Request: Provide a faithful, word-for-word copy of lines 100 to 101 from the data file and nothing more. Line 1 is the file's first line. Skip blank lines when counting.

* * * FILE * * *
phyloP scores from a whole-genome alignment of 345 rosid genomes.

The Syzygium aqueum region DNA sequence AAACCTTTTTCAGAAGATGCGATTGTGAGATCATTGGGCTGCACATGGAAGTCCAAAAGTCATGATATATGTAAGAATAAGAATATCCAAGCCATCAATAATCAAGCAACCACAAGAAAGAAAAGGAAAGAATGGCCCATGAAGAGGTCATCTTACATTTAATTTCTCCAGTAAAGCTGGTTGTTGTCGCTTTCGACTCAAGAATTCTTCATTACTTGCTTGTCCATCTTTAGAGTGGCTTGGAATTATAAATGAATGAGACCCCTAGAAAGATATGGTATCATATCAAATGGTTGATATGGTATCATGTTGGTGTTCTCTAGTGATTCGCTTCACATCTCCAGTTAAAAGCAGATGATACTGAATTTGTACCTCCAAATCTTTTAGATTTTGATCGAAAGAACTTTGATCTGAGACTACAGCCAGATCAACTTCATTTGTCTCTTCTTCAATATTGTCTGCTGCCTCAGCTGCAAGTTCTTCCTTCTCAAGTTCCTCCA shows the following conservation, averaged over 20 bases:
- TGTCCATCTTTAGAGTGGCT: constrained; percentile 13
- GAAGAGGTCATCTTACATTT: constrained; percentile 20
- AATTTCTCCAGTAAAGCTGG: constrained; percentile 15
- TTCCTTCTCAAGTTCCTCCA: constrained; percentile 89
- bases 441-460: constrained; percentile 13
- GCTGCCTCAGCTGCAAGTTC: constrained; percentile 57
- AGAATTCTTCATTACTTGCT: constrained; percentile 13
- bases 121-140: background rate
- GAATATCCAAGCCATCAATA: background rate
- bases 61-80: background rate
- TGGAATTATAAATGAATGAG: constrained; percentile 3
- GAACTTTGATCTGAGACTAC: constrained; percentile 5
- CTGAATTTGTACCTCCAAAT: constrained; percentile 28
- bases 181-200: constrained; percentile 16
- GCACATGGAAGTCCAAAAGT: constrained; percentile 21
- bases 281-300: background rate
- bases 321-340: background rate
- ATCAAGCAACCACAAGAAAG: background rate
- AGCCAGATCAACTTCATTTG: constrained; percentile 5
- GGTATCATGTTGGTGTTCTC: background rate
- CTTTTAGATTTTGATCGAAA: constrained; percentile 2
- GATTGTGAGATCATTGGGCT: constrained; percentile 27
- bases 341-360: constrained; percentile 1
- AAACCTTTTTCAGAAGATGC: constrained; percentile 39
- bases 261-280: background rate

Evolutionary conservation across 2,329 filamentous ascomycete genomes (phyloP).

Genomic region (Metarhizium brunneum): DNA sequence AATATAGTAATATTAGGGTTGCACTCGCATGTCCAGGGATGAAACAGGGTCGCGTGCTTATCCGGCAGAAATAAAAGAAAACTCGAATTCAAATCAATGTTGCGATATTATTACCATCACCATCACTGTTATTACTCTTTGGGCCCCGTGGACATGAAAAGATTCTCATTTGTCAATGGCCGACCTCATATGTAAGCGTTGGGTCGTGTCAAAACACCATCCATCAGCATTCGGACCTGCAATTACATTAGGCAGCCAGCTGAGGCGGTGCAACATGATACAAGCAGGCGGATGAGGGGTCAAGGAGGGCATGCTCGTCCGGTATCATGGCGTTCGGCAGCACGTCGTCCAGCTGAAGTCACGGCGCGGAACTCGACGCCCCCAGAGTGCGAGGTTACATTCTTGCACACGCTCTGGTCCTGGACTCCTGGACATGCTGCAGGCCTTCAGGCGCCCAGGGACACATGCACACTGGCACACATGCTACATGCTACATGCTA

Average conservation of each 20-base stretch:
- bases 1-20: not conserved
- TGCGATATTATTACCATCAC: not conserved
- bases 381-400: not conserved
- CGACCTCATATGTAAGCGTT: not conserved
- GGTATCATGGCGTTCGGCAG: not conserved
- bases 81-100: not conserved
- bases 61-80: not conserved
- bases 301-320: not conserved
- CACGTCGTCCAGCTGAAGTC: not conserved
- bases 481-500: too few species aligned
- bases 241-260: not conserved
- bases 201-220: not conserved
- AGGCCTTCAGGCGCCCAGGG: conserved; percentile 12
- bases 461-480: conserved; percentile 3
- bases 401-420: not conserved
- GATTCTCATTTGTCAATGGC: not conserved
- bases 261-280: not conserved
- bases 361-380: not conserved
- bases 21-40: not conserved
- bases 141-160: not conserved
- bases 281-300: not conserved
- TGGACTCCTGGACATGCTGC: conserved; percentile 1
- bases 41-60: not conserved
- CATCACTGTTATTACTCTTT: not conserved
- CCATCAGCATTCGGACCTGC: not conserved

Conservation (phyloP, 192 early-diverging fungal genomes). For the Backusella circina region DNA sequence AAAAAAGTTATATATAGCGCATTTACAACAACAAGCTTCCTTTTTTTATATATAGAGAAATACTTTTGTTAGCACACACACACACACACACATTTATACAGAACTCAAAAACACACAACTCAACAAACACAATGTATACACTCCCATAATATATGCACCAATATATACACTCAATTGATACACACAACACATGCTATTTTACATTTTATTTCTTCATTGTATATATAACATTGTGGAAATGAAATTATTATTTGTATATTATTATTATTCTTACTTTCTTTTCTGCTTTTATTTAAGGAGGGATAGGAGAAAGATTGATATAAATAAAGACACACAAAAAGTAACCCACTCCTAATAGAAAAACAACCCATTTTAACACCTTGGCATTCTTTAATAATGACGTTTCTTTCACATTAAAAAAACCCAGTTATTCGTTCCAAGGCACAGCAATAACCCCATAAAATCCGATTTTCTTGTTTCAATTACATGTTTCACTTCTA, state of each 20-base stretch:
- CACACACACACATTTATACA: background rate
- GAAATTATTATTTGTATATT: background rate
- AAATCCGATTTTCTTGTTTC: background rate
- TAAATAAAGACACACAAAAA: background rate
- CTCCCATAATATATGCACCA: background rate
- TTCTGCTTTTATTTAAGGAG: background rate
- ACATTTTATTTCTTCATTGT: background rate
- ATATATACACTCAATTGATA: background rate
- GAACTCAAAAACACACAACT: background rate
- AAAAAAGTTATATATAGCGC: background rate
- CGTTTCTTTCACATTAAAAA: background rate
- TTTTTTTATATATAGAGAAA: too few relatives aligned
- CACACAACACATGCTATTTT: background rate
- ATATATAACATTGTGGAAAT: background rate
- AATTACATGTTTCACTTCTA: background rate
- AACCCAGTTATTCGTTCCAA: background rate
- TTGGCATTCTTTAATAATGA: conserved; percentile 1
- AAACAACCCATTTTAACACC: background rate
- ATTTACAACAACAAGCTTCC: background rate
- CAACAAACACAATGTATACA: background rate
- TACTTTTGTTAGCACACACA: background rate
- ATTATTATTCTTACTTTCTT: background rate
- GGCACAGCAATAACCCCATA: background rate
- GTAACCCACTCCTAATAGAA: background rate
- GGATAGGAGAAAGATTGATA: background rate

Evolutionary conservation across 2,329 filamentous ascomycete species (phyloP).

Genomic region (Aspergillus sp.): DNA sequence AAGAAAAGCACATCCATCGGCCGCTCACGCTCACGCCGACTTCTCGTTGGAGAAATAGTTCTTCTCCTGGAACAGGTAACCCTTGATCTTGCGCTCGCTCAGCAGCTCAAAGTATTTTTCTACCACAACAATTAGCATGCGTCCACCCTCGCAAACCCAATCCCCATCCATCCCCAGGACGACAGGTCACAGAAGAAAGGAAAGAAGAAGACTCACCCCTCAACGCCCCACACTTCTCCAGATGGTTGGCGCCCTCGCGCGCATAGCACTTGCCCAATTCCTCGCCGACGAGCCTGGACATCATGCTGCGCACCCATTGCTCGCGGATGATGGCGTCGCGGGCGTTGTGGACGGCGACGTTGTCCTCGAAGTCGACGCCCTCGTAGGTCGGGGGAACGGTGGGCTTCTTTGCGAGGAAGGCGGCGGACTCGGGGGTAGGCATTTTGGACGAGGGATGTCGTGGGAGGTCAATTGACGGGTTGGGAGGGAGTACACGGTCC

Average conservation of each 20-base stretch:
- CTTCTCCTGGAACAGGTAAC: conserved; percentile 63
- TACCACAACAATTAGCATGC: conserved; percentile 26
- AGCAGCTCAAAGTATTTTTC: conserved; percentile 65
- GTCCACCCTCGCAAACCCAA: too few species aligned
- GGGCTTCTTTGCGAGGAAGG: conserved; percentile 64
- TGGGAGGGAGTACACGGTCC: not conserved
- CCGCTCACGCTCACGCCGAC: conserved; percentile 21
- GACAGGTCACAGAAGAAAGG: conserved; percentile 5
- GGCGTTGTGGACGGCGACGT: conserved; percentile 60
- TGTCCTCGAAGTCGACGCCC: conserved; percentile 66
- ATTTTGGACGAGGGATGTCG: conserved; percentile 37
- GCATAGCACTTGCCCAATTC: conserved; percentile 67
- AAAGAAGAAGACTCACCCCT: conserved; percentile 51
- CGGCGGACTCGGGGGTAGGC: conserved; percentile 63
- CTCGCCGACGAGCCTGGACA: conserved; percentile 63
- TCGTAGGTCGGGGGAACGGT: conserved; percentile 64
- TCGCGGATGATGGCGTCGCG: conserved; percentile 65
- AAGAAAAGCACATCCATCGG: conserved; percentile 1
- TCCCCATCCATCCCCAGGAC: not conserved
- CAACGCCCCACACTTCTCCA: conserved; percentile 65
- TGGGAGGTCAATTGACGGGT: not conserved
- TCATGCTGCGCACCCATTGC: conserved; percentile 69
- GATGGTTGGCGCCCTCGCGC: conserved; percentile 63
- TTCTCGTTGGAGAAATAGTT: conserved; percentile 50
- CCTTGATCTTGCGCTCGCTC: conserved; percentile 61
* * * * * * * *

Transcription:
- TCGTAGGTCGGGGGAACGGT: conserved; percentile 64
- TCGCGGATGATGGCGTCGCG: conserved; percentile 65